Smoke pollutions impacts in Amazonia

Publicado en Science, 369 (6504). pp. 634-635

Oliveira, G. and Chen, J.M. and Stark, S.C. and Berenguer, E. and Moutinho, P. and Artaxo, P. and Anderson, L.O. and Aragão, L.E

Año de publicación 2020
  • Department of Geography and Planning, University of Toronto, Toronto, ON, Canada.
  • Department of Geography and Planning, University of Toronto, Toronto, ON, Canada.
  • Department of Forestry, Michigan State University, East Lansing, MI 48824, USA.
  • Environmental Change Institute, University of Oxford, Oxford, UK.
  • Lancaster Environment Centre, Lancaster University, Lancaster, UK.
  • Amazon Environmental Research Institute (IPAM), Brasília, DF, Brazil.
  • Woods Hole Research Center, Falmouth, MA 02540, USA.
  • Institute of Physics, University of São Paulo, São Paulo, SP, Brazil.
  • National Center for Monitoring and Early Warning of Natural Disasters (CEMADEN), São José dos Campos, SP, Brazil.
  • National Institute for Space Research (INPE), São José dos Campos, SP, Brazil.
  • Department of Geography, College of Life and Environmental Sciences, University of Exeter, Exeter, UK.
  • Inter-American Institute for Global Change Research (grant SGP-HW 017)
Proyecto SGP-HW 017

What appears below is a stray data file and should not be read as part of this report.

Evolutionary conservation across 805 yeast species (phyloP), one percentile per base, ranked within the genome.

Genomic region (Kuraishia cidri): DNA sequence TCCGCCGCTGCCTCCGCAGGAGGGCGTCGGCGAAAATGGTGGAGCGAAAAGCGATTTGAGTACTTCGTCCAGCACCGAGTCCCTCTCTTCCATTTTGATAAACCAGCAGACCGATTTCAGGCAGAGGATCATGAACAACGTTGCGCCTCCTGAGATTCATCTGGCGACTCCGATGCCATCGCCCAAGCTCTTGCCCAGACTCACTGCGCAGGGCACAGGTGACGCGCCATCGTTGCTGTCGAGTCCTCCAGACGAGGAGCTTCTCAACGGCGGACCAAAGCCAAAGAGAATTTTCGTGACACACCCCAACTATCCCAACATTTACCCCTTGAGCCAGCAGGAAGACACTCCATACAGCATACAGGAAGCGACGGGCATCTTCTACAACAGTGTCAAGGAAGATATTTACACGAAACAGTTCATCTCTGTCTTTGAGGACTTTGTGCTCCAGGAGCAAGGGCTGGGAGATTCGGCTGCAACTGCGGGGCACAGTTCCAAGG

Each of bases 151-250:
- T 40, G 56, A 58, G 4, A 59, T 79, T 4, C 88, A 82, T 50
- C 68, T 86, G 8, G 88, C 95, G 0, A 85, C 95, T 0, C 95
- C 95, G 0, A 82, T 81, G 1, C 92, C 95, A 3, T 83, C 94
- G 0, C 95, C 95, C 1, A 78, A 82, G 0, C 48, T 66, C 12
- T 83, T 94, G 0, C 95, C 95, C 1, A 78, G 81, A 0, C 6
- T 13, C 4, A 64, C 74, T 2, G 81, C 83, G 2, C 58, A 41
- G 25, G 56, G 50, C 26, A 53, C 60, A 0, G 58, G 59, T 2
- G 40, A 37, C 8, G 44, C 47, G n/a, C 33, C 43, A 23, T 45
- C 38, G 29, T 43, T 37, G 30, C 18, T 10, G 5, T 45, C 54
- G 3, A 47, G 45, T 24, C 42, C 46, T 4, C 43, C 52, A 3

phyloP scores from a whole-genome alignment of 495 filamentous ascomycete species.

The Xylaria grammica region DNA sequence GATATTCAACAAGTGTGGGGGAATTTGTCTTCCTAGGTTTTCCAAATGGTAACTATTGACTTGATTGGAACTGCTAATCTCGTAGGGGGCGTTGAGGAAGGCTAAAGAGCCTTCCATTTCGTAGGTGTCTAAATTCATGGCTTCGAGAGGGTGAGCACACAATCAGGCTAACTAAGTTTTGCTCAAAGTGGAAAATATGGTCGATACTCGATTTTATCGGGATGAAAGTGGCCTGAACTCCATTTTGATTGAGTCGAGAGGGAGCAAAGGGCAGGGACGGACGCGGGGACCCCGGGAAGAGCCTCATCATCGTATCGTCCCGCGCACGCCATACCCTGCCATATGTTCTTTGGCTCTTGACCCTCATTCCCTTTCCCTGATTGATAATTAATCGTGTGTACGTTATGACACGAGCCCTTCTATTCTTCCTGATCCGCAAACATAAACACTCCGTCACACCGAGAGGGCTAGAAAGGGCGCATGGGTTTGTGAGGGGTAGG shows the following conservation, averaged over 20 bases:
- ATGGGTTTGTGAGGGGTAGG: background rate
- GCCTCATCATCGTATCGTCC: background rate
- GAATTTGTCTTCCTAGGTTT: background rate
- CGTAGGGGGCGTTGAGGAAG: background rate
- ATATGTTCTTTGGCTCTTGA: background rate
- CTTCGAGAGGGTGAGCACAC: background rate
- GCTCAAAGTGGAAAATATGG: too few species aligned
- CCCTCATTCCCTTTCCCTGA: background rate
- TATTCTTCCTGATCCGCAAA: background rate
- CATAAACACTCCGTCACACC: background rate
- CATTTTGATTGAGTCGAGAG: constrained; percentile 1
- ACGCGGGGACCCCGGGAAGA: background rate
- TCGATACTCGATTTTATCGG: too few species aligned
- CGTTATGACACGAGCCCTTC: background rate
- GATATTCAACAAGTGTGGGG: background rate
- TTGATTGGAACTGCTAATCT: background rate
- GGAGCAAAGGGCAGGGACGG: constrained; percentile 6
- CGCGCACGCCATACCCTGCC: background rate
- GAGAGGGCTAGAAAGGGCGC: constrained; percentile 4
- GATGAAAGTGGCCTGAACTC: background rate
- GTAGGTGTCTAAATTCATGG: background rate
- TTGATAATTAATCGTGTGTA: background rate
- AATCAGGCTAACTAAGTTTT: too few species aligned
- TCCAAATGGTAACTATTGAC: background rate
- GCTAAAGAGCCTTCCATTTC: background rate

The combination of increasing Amazon deforestation and the specter of drought now threatens widespread fire and respiratory health risks that could worsen the coronavirus disease 2019 (COVID-19) pandemic, endangering all Amazonians, but particularly vulnerable traditional and rural peoples. Deforestation in the Brazilian Amazon between January and June (3070 km2) was 25% higher than it was during the same period in 2019 (2446 km2) and 46% higher than the 4-year average of January through June from 2016 to 2019 (2108 km2). Within Indigenous lands, which make up 23% of the Brazilian Amazon, deforestation quadrupled in the past 4 years (from 105 km2 in 2016 to 497 km2 in 2019). Fire is intrinsic to the deforestation process&mdashforest is left to dry after cutting and then burned to prepare for agriculture. The majority of deforested land in 2020, and 45% of the trees cut in 2019, has remained unburned. Between July and December this year, under dry conditions, most of this land will be set ablaze. Current indices predict a severe western Amazon drought in mid- to late 2020. In drought years, deforestation fires often escape into surrounding forest understories. The smoke arising in large quantities from both deforestation and understory fires is extremely toxic, causing shortness of breath, coughing, and lung damage. Fires in the Amazon are responsible for 80% of increases in fine particulate pollution (PM2.5) regionally, affecting 24 million Amazonians. The likely relationship between air pollutants linked to fire, such as PM2.5, and COVID-19 infection suggests that fire could aggravate the current COVID-19 crisis in Amazonia, where infection rates are already high (1 in 100 in June). Indigenous peoples are at particular risk, given that they are currently suffering COVID-19 mortality rates that are 1.5 times the Brazil-wide average. To avoid a combination of smoke and COVID-19 that could be catastrophic, Brazil must repeat in 2020 its past successes as an international leader curbing deforestation and fire. A moratorium on deforestation and associated burning in at-risk areas and strong enforcement from current infrastructure are urgently needed.